A military tribunal in Cameroon has denied bail to two civil society leaders accused of directing violent unrest in the northwest and the southwest in December. They are among the more than two dozen people still detained in connection to the ongoing strike in Cameroon’s two English-speaking regions. Calls for their release continue to drive unrest and remain the key roadblock to dialogue as the strike enters its seventh month.
It was quiet at the Mbingo Baptist hospital in northwestern Cameroon despite the hundreds of people who have come out to sympathize with Chatelle Anyerre.
The 17-year-old was brutally attacked Monday, June 5. She was on her way to school with two of her peers when the machete-wielding assailants pounced. The attackers have not been identified.
The surgeon, Jim Brown, had good news. "The injuries required some washing out the wounds and there were some muscles that had to be repaired, and also some fractures and bones that had to be set. She is doing fine, she is very stable,” he said.
It is believed Anyerre was targeted because she was defying calls to boycott classes as part of the ongoing strike in Cameroon’s two English-speaking regions. Most schools remain shut in those areas.
The government say strikers have resorted to violence to press for the unconditional release of people detained over the strike. VOA could not reach strike leaders for comment as many are detained or in hiding.
Authorities have condemned what they say have been a series of arson attacks on government buildings and markets in the English-speaking areas this year.
A crowd assembled here at Nkwen in the northwestern capital of Bamenda last Monday after a four-story hotel went up in flames.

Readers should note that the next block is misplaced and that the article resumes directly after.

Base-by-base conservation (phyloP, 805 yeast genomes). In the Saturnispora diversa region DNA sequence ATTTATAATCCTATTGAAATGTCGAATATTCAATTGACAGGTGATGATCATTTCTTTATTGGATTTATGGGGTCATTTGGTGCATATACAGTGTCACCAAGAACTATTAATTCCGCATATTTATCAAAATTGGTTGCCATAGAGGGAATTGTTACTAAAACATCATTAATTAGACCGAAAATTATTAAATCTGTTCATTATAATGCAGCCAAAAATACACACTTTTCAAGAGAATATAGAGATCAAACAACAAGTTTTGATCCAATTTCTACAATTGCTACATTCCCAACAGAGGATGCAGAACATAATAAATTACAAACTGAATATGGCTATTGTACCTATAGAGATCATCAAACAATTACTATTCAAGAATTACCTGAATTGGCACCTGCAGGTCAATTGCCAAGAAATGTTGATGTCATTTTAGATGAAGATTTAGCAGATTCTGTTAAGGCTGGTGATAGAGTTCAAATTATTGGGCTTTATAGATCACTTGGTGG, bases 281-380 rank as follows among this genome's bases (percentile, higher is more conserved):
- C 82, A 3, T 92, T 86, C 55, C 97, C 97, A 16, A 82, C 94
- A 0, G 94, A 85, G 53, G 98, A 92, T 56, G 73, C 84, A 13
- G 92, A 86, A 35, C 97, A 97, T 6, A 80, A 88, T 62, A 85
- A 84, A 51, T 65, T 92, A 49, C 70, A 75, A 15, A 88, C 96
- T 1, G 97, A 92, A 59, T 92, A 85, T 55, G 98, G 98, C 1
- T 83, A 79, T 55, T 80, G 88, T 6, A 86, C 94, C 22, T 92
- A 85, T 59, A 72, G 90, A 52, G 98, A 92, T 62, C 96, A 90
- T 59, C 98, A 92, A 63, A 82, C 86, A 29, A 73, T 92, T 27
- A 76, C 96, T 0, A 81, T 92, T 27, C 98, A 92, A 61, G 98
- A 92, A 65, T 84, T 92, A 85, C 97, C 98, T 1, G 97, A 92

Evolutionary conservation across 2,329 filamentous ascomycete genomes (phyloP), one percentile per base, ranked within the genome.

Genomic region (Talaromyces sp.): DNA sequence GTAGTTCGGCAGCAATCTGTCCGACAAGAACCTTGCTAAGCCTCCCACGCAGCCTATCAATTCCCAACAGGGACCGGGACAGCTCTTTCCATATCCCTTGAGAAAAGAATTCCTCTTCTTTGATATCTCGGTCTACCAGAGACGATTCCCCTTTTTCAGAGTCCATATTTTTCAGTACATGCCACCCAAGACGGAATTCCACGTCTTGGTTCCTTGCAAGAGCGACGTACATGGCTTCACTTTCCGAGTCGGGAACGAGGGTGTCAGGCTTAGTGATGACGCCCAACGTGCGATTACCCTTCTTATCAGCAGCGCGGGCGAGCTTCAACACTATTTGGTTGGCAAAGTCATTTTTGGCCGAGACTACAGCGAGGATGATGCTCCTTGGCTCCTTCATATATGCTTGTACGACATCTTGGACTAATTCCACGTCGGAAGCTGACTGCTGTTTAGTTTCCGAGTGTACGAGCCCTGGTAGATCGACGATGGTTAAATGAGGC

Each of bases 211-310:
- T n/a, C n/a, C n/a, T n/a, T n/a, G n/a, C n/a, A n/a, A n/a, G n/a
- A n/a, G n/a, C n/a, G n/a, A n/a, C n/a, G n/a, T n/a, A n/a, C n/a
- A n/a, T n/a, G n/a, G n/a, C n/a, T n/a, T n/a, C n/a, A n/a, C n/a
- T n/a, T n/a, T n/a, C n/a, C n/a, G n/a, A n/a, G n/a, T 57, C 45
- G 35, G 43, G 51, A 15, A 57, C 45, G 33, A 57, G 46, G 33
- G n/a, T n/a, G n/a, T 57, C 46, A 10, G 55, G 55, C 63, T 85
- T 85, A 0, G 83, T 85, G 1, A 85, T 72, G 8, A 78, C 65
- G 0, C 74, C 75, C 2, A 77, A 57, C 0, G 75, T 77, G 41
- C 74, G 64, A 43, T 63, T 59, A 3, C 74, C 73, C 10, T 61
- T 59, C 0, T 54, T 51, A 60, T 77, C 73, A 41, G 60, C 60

"We had to call the fire brigade and thank God they came on time. We don't know as of now. We don't know any cause that might have caused the fire to explode," said Ngom Angelbert, a hotel worker.
He said they suspect the act was carried out because the business did not respect calls for citywide shutdown days to protest the continued detention of the strike leaders. He said an investigation into the fire is underway.
In Yaounde, 27 people arrested over the strike appeared again Wednesday before a military tribunal. Chief judge, Colonel Abega Mbezoa Eko Eko, presided.
On May 30th, the judge had said the two detained leaders — Barrister Felix Nkongho Agbor Balla and Fontem Neba — would be granted what the judge called “controlled freedom.” But no bail was granted Wednesday.
The prosecution argued that people facing terrorism-related charges punishable by a possible death sentence cannot be granted conditional release.
Following the proceedings, the judge took no questions from the media. Soldiers prevented the defense counsel from granting interviews at the court premises.
Strikers have refused to reopen dialogue with the government until the detainees are freed.
Lawmaker Elias Ijalle from Manyu in southwestern Cameroon said the continued unrest is counterproductive for both sides.
"Young men are getting into the street and destroying existing infrastructure and it is unfortunate. It is a regrettable situation that we condemn in all its forms because whatever form of state we have in this country or whatever form of state we are going to have in the future will require structures like that for children to go to school. So it can't be possible that the few we have are being destroyed," said Ijalle.
The strike began in November with anglophone teachers and lawyers in the northwest and the southeast. They said English-speaking citizens are marginalized in the bilingual country and they demanded reforms. But secessionist groups soon joined the movement, and their calls for full independence for the English-speaking zones derailed dialogue and helped spur a government crackdown.